A high-quality SOC report services provider understands that no two organizations are alike. Consequently, each organization has a different set of services and internal processes. Thus, conducting the SOC reporting process as a checklist neglects important nuances that could either clarify a client’s internal control issues or identify more of them. A SOC report service provider should take the time to understand the intricacies of an organization so that it delivers not only a trustworthy report, but also one that directly addresses the entity’s unique qualities in its proposed solutions.

2. SUBJECT MATTER EXPERTISE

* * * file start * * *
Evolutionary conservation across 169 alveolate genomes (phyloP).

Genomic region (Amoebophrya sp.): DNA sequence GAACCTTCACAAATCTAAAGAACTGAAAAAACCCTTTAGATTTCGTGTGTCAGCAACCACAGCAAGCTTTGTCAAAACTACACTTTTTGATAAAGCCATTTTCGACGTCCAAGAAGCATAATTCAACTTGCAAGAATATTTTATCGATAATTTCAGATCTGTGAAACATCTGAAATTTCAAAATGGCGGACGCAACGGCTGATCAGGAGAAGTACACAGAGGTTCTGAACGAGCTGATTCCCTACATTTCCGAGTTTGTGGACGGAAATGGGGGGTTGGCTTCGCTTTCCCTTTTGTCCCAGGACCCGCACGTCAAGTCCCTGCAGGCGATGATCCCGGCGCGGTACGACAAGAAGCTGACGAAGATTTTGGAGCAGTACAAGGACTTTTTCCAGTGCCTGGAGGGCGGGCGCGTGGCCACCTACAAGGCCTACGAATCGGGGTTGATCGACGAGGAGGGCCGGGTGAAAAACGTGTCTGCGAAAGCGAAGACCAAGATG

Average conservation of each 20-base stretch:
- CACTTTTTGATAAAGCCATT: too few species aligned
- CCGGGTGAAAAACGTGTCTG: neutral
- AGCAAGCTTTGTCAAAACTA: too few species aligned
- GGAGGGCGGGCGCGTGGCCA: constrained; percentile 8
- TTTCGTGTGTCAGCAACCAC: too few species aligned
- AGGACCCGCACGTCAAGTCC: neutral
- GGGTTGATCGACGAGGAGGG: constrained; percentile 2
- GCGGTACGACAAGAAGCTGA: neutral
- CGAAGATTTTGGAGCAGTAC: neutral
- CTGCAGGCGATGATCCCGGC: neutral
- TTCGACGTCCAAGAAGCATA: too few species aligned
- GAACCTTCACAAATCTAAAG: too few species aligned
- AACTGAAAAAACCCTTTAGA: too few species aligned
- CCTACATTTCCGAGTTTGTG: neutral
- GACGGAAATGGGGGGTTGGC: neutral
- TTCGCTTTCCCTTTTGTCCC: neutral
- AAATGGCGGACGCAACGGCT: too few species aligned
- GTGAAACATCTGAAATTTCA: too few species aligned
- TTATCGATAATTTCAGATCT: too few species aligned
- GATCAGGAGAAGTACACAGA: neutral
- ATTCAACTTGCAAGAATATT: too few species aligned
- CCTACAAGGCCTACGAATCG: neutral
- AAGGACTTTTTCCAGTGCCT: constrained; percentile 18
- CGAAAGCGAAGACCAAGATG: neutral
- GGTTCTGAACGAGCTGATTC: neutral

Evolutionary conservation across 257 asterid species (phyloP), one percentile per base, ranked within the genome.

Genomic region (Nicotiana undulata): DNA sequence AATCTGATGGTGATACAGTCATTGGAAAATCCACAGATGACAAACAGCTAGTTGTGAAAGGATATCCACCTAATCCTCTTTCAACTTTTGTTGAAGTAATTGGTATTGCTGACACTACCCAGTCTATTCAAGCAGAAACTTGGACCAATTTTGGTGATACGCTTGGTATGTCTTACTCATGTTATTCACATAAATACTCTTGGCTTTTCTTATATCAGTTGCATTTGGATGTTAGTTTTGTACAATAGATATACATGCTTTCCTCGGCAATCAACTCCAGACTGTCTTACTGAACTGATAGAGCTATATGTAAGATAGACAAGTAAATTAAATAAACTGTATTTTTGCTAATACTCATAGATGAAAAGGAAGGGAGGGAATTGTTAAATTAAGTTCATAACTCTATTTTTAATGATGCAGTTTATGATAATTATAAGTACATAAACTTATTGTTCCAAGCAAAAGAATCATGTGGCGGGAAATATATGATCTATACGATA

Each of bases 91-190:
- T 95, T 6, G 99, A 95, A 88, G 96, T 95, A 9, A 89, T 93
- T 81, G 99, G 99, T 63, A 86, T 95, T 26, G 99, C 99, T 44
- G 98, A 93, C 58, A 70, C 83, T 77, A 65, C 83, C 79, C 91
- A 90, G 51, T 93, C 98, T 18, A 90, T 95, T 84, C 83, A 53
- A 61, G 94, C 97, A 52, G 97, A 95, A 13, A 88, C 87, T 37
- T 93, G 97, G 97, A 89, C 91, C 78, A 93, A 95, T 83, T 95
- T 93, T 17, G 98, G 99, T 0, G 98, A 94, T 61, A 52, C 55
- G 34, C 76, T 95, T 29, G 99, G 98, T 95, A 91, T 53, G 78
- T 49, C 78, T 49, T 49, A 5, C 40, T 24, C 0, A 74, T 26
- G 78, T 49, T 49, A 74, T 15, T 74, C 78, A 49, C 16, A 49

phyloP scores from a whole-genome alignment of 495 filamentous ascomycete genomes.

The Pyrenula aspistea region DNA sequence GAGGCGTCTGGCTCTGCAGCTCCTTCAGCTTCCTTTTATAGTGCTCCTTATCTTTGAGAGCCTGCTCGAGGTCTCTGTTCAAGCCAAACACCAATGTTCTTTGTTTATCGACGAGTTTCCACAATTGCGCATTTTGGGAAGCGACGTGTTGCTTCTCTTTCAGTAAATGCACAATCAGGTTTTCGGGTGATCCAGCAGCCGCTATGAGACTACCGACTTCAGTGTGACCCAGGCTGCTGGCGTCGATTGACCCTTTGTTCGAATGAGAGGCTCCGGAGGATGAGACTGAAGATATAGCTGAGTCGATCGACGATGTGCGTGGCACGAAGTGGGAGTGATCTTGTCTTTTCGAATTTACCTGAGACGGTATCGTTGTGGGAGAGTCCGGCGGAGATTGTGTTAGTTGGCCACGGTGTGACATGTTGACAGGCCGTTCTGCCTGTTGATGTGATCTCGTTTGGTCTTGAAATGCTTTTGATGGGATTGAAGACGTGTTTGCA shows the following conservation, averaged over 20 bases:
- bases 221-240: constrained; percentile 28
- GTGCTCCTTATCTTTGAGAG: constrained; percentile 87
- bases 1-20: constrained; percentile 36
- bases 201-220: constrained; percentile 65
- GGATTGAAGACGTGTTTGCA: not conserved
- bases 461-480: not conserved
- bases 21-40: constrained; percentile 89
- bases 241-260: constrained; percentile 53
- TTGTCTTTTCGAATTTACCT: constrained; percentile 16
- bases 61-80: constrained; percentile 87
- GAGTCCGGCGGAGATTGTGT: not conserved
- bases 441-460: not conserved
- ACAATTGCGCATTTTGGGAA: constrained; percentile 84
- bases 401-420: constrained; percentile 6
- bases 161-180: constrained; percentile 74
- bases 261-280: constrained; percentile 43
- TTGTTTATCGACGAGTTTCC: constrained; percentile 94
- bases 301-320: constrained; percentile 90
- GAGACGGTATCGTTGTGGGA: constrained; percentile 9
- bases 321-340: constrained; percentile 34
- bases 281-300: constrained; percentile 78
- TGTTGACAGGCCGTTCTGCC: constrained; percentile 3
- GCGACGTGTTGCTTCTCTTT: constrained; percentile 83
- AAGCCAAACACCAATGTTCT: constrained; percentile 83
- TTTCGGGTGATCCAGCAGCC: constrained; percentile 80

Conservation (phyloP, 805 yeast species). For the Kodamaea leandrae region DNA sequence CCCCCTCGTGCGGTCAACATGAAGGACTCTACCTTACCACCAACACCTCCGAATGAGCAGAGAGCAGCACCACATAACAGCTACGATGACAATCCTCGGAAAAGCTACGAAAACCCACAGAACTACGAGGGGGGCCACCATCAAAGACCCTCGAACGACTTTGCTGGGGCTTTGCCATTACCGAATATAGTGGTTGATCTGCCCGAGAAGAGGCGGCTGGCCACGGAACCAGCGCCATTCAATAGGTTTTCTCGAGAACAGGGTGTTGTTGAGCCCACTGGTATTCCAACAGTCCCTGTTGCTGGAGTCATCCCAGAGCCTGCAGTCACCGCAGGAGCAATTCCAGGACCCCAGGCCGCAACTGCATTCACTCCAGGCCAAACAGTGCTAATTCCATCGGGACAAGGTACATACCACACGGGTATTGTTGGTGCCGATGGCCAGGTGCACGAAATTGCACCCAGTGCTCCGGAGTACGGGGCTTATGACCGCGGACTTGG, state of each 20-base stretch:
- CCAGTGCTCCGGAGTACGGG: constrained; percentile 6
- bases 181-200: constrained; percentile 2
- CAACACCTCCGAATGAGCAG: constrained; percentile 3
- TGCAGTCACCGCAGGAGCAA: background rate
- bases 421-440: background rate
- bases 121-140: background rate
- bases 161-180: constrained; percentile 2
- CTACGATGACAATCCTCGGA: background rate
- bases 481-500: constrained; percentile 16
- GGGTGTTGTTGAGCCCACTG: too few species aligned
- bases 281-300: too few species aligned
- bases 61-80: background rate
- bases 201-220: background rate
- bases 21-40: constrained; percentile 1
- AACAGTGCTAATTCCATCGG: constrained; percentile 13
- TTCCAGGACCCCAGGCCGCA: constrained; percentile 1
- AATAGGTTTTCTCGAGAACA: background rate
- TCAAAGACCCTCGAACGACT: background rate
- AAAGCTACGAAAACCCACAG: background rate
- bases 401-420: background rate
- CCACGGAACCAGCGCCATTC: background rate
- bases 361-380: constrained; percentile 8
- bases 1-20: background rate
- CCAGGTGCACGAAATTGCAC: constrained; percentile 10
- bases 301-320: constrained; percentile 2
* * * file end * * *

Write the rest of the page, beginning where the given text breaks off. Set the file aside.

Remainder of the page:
The SOC reporting process typically involves three main parties:

·        the service organization,

·        the user organization, and

·        the user organization’s auditors and/or regulators.

In some cases, the SOC reporting process may involve other entities that are associated with the service organization. These are called “sub-service organizations.” The SOC report provider must not only properly define each party and its role, but also provide relevant details to the users of the report. A high degree of subject matter expertise is required to understand, test, and report what matters most to the report’s users—simultaneously ensuring that the reporting process is both effective and efficient. The goal is to avoid these two potential scenarios:

1.      The report contains more information than is needed, thereby effectively wasting the service organization’s time—and that of all users of the report.

2.      The report presents too little information and omits critical facts about the organization’s controls and data security.